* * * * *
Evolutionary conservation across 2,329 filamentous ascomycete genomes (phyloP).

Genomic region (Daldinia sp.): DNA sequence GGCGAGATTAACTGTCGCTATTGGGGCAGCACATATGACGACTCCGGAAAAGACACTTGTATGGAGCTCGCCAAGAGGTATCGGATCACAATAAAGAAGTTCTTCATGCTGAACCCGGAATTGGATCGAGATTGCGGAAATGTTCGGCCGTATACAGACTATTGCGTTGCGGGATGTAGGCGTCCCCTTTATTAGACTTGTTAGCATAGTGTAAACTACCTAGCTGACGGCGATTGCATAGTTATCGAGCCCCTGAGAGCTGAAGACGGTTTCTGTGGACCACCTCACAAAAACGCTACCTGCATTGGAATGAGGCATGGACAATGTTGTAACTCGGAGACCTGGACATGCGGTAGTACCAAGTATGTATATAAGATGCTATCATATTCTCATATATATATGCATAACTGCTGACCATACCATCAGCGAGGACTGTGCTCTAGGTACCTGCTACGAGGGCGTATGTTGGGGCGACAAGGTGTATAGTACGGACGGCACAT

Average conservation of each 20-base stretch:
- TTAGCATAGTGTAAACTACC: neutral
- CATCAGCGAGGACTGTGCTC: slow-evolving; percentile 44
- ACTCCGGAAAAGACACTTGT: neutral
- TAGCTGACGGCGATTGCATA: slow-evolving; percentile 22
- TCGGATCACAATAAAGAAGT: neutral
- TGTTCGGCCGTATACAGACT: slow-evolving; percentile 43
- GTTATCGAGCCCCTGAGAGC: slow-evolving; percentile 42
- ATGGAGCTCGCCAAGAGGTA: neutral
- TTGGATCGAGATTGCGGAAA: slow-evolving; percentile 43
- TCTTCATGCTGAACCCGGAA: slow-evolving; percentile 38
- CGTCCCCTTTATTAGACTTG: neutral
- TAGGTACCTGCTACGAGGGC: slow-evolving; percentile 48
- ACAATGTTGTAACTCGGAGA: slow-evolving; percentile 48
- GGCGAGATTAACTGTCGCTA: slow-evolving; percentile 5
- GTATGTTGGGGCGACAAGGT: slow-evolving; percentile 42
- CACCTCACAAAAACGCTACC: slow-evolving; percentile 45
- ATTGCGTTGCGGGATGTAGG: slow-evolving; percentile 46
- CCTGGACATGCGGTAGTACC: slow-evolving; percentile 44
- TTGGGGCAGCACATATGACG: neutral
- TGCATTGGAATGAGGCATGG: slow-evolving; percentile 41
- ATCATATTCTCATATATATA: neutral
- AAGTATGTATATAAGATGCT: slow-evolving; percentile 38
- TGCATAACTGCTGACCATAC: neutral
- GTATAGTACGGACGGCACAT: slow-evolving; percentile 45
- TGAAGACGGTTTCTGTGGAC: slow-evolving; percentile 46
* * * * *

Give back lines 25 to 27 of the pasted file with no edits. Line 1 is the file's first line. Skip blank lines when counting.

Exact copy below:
- AAGTATGTATATAAGATGCT: slow-evolving; percentile 38
- TGCATAACTGCTGACCATAC: neutral
- GTATAGTACGGACGGCACAT: slow-evolving; percentile 45